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Left-of-Centre Parties and Trade Unions in the Twenty-First Century$
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Elin Haugsgjerd Allern and Tim Bale

Print publication date: 2017

Print ISBN-13: 9780198790471

Published to Oxford Scholarship Online: March 2017

DOI: 10.1093/acprof:oso/9780198790471.001.0001

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Growing Apart?

Growing Apart?

Trade Unions and Centre-left Parties in Germany

Chapter:
(p.130) 7 Growing Apart?
Source:
Left-of-Centre Parties and Trade Unions in the Twenty-First Century
Author(s):

Tim Spier

Publisher:
Oxford University Press
DOI:10.1093/acprof:oso/9780198790471.003.0007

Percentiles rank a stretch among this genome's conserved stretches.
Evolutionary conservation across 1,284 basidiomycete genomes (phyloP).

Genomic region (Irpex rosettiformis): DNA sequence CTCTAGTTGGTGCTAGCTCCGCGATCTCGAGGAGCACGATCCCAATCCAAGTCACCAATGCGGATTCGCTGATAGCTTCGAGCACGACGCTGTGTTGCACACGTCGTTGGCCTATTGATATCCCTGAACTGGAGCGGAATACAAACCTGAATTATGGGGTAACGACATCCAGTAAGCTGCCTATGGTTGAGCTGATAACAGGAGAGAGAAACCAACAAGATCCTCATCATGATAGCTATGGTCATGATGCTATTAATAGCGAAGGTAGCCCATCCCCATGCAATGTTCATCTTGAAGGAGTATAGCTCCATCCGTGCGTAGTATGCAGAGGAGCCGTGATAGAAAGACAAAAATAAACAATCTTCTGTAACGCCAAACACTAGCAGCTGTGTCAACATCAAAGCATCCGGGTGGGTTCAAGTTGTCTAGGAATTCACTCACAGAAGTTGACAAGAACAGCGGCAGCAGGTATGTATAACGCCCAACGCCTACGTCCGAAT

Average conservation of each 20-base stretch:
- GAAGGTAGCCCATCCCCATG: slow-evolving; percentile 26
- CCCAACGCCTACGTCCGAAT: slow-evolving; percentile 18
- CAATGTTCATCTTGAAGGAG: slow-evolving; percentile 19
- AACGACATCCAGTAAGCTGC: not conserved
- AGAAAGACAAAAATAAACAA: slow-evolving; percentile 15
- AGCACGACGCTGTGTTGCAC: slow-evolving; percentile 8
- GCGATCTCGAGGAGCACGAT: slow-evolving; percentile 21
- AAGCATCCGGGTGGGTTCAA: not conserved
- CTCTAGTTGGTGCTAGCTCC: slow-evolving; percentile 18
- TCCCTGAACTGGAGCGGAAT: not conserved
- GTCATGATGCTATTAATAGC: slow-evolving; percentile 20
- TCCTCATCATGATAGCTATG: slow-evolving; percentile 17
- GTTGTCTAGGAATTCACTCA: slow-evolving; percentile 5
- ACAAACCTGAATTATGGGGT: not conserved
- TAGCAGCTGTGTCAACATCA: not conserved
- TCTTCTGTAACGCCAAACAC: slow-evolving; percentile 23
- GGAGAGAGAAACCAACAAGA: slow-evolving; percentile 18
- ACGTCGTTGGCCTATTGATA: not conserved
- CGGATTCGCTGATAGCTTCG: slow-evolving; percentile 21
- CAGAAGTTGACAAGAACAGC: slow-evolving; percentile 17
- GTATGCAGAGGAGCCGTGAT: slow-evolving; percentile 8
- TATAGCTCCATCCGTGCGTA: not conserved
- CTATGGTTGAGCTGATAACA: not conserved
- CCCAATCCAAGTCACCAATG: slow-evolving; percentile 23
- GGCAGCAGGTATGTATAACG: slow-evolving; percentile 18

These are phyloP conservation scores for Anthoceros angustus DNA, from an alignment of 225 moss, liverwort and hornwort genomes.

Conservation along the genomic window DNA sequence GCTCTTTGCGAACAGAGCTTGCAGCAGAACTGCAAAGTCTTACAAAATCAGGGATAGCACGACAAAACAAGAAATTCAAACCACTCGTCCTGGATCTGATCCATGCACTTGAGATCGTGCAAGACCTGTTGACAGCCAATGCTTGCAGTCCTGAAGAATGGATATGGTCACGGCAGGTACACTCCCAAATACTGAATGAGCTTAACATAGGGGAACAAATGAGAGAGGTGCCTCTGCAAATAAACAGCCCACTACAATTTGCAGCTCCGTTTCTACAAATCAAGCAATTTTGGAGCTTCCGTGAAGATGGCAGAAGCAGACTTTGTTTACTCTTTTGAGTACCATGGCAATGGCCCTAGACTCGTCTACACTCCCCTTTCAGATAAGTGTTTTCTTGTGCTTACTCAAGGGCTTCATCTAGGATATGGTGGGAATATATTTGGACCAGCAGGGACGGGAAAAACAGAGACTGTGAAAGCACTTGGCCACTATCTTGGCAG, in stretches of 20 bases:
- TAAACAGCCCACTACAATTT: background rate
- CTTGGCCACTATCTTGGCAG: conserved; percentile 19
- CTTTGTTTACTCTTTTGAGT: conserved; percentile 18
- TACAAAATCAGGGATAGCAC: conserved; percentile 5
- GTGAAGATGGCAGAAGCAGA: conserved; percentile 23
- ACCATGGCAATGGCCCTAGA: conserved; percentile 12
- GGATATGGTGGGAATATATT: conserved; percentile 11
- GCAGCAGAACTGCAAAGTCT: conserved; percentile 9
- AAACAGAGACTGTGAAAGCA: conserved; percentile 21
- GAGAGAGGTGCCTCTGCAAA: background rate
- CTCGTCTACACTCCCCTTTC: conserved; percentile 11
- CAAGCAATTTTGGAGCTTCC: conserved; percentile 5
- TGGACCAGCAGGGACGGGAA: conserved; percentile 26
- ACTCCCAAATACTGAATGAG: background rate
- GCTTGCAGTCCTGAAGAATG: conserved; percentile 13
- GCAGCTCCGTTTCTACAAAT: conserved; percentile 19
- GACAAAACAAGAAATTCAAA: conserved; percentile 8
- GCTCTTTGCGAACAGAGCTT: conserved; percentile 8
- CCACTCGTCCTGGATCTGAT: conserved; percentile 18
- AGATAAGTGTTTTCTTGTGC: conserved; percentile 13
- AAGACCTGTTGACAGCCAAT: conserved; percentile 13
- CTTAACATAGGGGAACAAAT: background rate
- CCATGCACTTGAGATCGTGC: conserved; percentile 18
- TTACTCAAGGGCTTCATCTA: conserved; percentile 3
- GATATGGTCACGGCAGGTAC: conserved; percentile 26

For most of post-war German history, the Social Democratic Party of Germany (SPD) and the major trade union confederation DGB and its member unions formed a ‘privileged partnership’. Both sides profited from a mutually beneficial exchange of resources—the electoral support of millions of unionized voters in exchange for privileged access to parliamentary and governmental power. With the adoption of a new ‘Third Way’ strategy under Social Democratic chancellor Gerhard Schröder in the early 2000s, relations with the major unions deteriorated. This chapter concludes that the system of links between parties and trade unions in Germany transformed into a ‘pluralized partnership’, in which the unions try to build situational coalitions with any partner willing to cooperate in order to maximize their direct or indirect influence on policy making.

Keywords:   trade unions, Germany, political parties, SPD, Die Linke

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